A voting guide for dummies

Still haven’t made your mind up who to vote for yet?

Well, crawl out from whatever rock you’ve been hiding under and pay some fricking attention. 
It’s really quite simple. Just match your ideology with one of these political parties and away you go.

  1. Is the only measure of the value of anything that should be considered its monetary value? Think capitalism is awesome and infinite growth is possible in a finite world and that big corporations will do the right thing because they’re run by nice people who deserve salaries 100 times larger than yours because they must be so clever?


Congratulations! You’re an economic rationalist! You should vote Liberal/Nationals (by the way it’s your fault the planet is dying and that there is so much poverty).

  1. Do you think that the economy is really important because when it’s growing there are more jobs and high employment is important for social cohesion? Think that there should be a few rules in place so workers earn a fair amount of money and should not be forced to work in dangerous conditions? Do you think free universal education and healthcare are pretty good ideas? Do you think the economic bottom line should be balanced against social equity?

Yes? Hey you’re a Labor voter! (or at least should give Labor your two-party preferred preference).

  1. Do you agree with all of option 2 but also believe the health of our planet is really important because, like hello, it’s the effing planet we live on, there’s only one of them, and if we destroy the thing, then life will suck for everyone and our kids will hate us and nature is pretty cool when it still exists. Do you believe a diverse and tolerant society that looks after the unfortunate and the unusual is tops?

Yes? Congratulations! You’re the progressive voice of the future. You should vote Greens.

  1. Do you want buck the system? Think all political parties suck and because none of them exactly match your views you don’t want to vote for them?

Yes? You’ve got 2 options: you could vote for an independent and hopefully they’re really smart and will do a good job of thinking for you. Or you could do a donkey vote and yes, the donkey will be you.

4 responses to “A voting guide for dummies”

  1. jamie says:

    the only dummies are you guys at echo for suggesting people donkey vote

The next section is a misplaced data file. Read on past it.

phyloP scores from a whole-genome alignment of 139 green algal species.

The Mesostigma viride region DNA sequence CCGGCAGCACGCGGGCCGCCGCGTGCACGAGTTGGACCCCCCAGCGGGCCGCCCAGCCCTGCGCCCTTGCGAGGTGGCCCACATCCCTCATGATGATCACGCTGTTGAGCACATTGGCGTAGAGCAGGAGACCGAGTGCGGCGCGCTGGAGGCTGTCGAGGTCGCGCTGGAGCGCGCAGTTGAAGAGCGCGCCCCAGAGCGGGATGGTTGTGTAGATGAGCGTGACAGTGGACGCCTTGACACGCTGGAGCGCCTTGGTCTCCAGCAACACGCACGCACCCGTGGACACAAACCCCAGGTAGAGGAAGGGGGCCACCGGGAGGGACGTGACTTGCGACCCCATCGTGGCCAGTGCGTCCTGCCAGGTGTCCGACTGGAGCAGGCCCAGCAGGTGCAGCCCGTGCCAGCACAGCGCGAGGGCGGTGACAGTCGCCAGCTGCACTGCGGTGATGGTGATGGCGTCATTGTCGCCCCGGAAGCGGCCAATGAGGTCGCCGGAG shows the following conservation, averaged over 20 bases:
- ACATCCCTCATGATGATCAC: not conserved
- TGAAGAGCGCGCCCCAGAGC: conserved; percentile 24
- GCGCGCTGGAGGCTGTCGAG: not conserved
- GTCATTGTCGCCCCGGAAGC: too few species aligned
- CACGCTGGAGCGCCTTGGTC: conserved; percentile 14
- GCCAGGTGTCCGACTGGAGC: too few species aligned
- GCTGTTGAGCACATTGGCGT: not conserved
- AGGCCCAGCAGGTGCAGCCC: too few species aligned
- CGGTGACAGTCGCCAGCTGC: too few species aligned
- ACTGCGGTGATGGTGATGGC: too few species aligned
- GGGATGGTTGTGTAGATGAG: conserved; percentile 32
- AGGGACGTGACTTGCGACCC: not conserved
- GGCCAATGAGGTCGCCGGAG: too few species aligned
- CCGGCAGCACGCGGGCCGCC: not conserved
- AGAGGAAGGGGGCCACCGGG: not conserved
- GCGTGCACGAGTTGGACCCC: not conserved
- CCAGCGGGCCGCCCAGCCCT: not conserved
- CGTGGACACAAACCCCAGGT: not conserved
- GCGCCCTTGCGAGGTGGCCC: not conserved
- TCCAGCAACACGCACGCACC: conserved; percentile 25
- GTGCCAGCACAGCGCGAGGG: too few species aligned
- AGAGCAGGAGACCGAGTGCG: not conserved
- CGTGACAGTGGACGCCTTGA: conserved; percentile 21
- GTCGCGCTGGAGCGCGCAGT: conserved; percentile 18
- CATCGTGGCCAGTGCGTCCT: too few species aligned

2. Eve Jeffery says:

    (Jamie, he’s joking)

  3. Even Dawn says:

    Here’s a handy resource that allows you to order your votes and then print out a numbered cheat sheet:
    More about each party here:

  4. Don McMillan says:

    There are no parties representing small business. All support big business and/or big government. My hypothesis regarding a successful society is the vibrancy and number of small businesses. Over the last two decades the number of laws and regulations have stifled small business’ vibrancy and its ability to flourish. Post WW2 immigrants’ rags to riches stories were common and inspirational, nowadays they are rare and far between.
    Who wins with all this regulation. Regulation is generally a flat cost giving big corporations a huge advantage. This protects the big business from competition and can argue that they are “too big to fail”. Eg banking and energy sectors.
    The conundrum is that regulations and laws are required to for protection [environment, economy, people etc] but too much white ants our society’s foundations.
    Can we regain a good balance between regulation and business? History tells us, rebalancing requires a tragedy or possibly a “Greek Tragedy”.

Leave a Reply

Your email address will not be published. Required fields are marked *


Become a supporter of The Echo

A note from the editorial team

Some of The Echo’s editorial team: journalists Paul Bibby and Aslan Shand, editor Hans Lovejoy, photographer Jeff Dawson and Mandy Nolan

The Echo has never underestimated the intelligence and passion of its readers. In a world of corporate banality and predictability, The Echo has worked hard for more than 30 years to help keep Byron and the north coast unique with quality local journalism and creative ideas. We think this area needs more voices, reasoned analysis and ideas than just those provided by News Corp, lifestyle mags, Facebook groups and corporate newsletters.

The Echo is one hundred per cent locally owned and one hundred per cent independent. As you have probably gathered from what is happening in the media industry, it is not cheap to produce a weekly newspaper and a daily online news service of any quality.

We have always relied entirely on advertising to fund our operations, but often loyal readers who value our local, independent journalism have asked how they could help ensure our survival.

Any support you can provide to The Echo will make an enormous difference. You can make a one-off contribution or a monthly one. With your help, we can continue to support a better informed local community and a healthier democracy for another 30 years.”

Echonetdaily is made possible by the support of all of our advertisers.